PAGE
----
Business 12, academe 3

As freshmen trickled into “How To Start Your Own Business,” we mused that perhaps punctuality should have been the first lesson.

But the dozen or so students who showed up Sept. 5 for the overflow section of orientation’s most-requested session settled in right away.

“Who do you think wrote the laws of American capitalism?” local entrepreneur Lawrence Gelburd (WG’91) exclaimed. “Poor people? Noooo. People with money? People who run corporations? Yeeaah! C’mon, Jack! Let’s make a deal! That’s what bankruptcy law is all about.”

Gelburd paced the aisles, leaning over and getting in students’ faces more than once.

Some students scribbled notes in the backs of their date books. One young man ensconced himself in the last row, decked out in a backwards baseball cap, thick ball-bearing necklace, scruffy goatee and baggy clothes. He typed earnestly on a thin keyboard wired into his Palm Pilot.

As for the value of connections made at Penn, Gelburd counseled : “If there’s someone really geeky, don’t make fun of them. In 10 years, he’ll be the president of the Federal Trade Commission and he’ll call you up and say, ‘You were always so nice to me,’ and you’ll say, ‘Yeah, I really need a break on this law.’ I’m not saying you should manipulate people. But why not take advantage of resources you already have?”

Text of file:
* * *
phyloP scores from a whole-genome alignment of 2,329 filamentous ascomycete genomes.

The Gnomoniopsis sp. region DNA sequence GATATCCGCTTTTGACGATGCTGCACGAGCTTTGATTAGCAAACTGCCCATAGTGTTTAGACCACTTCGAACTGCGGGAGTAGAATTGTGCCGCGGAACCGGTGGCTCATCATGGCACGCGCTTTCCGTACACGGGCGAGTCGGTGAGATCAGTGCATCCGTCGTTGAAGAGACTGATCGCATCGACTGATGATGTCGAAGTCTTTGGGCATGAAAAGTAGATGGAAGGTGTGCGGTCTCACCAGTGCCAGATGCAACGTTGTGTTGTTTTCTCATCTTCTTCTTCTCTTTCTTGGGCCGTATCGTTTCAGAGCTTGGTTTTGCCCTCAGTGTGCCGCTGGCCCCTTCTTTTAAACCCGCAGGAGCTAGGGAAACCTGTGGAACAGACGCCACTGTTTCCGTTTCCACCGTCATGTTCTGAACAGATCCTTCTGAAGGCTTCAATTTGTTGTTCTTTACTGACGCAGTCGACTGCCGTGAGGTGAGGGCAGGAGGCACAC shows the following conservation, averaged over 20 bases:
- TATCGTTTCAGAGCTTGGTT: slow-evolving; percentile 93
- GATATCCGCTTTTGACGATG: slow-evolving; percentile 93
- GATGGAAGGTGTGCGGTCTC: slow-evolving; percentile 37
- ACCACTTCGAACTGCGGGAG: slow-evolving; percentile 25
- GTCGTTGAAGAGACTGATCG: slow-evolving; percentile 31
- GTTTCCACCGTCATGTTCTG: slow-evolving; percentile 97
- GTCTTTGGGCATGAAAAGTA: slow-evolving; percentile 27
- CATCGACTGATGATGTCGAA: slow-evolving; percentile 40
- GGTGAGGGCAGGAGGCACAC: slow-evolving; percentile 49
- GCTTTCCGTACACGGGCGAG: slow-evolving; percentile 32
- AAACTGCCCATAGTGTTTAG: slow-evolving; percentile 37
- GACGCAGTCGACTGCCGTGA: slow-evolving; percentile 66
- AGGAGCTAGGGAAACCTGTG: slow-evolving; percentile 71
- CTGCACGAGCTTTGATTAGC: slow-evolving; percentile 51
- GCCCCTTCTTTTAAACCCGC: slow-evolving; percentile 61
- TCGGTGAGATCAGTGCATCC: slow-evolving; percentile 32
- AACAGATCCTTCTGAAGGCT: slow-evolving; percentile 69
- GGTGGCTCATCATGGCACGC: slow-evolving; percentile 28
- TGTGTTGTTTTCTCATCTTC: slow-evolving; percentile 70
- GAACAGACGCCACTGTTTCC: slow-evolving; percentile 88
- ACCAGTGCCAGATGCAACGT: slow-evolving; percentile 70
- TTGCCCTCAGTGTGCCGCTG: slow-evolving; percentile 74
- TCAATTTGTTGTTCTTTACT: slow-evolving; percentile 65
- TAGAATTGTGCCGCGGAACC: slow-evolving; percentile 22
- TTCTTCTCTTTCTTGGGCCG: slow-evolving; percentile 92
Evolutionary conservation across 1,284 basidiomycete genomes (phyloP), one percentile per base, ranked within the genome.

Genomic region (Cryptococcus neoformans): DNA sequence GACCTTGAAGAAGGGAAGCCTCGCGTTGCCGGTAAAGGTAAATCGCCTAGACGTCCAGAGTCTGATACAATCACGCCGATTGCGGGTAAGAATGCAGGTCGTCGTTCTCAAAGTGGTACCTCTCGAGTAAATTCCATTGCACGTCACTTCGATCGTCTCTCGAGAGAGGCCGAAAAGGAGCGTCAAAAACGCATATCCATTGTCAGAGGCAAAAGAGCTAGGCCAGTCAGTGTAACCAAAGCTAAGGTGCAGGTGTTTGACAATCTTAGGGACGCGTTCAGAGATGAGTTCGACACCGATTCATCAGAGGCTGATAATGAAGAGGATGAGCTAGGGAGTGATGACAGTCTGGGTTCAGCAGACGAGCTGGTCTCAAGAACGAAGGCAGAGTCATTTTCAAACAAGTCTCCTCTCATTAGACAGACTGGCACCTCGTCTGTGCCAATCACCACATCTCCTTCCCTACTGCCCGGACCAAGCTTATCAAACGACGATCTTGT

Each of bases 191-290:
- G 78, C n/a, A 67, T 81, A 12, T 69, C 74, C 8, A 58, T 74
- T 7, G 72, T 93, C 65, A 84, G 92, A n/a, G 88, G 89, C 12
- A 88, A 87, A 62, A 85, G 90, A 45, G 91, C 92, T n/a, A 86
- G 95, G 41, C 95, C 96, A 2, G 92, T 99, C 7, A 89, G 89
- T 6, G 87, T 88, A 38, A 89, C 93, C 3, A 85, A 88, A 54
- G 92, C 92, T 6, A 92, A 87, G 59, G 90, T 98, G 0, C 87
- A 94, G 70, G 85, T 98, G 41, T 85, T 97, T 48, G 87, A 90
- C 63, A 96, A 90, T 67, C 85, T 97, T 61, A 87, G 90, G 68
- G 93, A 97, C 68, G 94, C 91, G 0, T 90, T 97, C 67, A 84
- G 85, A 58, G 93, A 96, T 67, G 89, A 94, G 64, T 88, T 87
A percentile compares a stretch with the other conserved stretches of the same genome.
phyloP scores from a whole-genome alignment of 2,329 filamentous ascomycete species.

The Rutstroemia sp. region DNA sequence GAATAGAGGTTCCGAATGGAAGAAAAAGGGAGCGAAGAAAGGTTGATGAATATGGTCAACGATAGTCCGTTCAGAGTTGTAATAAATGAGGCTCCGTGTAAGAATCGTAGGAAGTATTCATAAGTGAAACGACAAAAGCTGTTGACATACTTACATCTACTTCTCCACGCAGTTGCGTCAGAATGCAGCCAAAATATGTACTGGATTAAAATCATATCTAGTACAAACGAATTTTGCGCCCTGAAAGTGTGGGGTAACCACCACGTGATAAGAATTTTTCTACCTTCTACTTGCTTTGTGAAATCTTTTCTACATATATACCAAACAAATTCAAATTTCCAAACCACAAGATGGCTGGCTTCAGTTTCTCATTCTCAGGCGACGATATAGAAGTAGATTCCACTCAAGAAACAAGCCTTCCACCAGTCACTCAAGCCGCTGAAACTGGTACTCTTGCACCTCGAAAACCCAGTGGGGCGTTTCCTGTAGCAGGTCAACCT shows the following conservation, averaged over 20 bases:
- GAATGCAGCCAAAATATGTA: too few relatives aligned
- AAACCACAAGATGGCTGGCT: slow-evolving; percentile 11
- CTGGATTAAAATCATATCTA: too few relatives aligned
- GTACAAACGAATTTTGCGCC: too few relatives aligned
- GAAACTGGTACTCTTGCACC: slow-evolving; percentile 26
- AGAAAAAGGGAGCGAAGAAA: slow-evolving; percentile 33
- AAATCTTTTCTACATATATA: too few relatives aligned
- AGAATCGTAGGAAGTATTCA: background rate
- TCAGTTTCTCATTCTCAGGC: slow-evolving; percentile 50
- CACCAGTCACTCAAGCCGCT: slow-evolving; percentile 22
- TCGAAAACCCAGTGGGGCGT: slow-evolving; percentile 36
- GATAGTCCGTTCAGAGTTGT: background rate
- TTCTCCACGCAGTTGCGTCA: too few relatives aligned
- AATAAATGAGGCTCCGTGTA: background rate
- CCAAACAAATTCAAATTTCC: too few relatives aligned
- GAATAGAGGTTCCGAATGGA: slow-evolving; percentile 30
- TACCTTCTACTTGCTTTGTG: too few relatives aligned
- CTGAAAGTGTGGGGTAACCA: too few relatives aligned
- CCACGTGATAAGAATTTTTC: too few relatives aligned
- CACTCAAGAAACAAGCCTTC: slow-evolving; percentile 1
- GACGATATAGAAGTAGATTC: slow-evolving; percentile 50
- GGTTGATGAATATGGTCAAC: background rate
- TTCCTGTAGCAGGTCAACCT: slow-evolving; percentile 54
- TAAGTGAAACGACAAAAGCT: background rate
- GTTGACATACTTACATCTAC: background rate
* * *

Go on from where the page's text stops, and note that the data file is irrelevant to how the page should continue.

An earlier orientation session took a more philosophical turn. The students who came said they wanted to contemplate why they were here at Penn.

But those who came numbered only three. All 25 slots in the course had been filled, but English Professor Robert Lucid, who was leading “The Idea of a University,” said he was not surprised by the low turnout. “I’d offered this as a course three times before, and each time about 10 people took it,” he said.

The idea behind “The Idea of a University” was to examine how and why society came to trust this particular model for educating its future leaders.

When asked by Lucid why he showed up, Nicholas Harrison (C’04), said, “I had hoped for a debate over whether a university was still relevant.” He also had his own explanation for the apparent lack of interest in the subject on the part of his fellow students: “Most of those now here have already answered that question by choosing to come.”


Originally published on September 14, 2000